Q James contacted Smart Consumer about a shredder.
He bought it in April 2011 and has the receipt (it cost approximately €30) but, he writes, "recently the shredder just died".
James wants to return it to the store but wants to check out his rights first. "Do I have 12 months from purchase to get this sorted?" he asks.
A James is protected by consumer protection legislation, but there is nothing about 12 months in the law.
When it comes to a time frame for getting a remedy for a defective product, Irish legislation doesn't prescribe one. But you must take into account the expected lifespan of the product and accept some normal wear and tear. And needless to say your rights will be strongest closest to the purchase date.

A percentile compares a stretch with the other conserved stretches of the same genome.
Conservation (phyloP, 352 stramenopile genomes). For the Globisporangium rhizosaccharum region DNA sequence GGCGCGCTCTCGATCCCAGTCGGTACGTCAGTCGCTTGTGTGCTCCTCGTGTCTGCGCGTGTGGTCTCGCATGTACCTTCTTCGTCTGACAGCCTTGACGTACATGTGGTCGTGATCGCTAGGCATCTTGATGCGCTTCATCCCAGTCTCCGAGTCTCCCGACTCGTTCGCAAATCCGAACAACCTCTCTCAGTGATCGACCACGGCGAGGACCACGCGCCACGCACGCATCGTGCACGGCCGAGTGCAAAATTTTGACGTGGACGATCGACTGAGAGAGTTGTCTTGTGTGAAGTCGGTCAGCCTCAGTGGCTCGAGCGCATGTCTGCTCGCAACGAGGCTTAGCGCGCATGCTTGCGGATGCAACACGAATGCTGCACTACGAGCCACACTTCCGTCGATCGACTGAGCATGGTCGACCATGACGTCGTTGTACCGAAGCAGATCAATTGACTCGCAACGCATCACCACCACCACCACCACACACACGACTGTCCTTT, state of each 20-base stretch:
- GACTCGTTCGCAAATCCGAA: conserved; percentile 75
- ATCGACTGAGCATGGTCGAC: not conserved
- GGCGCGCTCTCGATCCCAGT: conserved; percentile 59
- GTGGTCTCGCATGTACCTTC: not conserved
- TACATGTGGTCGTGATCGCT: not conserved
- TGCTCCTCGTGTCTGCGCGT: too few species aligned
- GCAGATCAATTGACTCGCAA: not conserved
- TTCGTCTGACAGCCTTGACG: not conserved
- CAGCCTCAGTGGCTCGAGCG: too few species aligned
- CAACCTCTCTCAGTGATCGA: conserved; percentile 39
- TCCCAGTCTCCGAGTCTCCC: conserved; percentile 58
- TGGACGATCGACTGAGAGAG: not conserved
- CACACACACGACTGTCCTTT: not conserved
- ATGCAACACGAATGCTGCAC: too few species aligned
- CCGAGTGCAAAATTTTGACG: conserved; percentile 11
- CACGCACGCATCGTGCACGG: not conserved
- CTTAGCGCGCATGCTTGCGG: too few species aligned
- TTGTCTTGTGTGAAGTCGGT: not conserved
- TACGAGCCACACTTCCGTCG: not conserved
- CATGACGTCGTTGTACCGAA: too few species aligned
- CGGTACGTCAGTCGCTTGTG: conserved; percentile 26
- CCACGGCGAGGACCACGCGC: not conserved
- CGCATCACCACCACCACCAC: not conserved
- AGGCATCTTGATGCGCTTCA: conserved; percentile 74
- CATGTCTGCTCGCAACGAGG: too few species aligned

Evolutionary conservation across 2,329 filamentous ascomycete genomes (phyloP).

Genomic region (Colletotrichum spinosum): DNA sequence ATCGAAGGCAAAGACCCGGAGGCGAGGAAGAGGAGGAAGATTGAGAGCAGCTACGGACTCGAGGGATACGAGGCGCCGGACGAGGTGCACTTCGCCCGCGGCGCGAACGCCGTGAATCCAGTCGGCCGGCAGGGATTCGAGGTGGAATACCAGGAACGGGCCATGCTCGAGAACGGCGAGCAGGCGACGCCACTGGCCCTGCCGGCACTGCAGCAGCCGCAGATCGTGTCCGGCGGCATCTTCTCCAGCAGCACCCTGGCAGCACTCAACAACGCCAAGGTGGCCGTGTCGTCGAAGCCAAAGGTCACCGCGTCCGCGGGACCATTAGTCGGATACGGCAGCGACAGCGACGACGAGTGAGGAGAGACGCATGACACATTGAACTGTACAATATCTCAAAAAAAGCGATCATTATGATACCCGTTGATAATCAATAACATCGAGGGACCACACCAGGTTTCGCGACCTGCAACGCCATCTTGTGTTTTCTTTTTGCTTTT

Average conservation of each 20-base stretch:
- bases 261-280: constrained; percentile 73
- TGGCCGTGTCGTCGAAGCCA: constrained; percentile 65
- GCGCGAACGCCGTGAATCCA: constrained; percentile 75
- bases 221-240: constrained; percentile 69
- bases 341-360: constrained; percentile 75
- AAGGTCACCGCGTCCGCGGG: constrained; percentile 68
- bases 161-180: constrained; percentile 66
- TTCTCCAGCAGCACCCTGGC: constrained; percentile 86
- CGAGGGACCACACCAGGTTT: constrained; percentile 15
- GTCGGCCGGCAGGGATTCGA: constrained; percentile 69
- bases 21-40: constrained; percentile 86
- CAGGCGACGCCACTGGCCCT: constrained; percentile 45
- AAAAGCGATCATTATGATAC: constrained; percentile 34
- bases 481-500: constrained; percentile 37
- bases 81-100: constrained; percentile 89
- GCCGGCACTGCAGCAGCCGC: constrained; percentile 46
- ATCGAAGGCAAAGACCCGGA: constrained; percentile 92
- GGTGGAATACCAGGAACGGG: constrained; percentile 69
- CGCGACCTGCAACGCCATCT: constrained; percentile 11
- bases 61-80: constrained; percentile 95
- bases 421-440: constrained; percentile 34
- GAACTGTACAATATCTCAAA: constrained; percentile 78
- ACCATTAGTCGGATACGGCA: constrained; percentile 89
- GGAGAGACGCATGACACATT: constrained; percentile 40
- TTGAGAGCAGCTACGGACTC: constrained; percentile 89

Under our statute of limitations, you have six years from purchase to make a claim, for example using the small claims procedure.
In this case it is reasonable to expect a shredder to last longer than a year with normal wear and tear. If it breaks, then the assumption is that there is a defect.
So under the Sale of Goods and Supply of Services Act, James is entitled to a remedy -- repair, replacement or refund -- and it is the shop's obligation to provide it.
Taking this advice, James went back to the shop and put his case to them. But it wasn't easy. The shop explained they couldn't offer a replacement because they didn't have a similar shredder in stock. Then they said they would have to contact the manufacturer to enquire about a remedy. James correctly pointed out that his contract was with them, the seller.
He has since got in touch to say that happily the shop has now ordered a replacement shredder for him.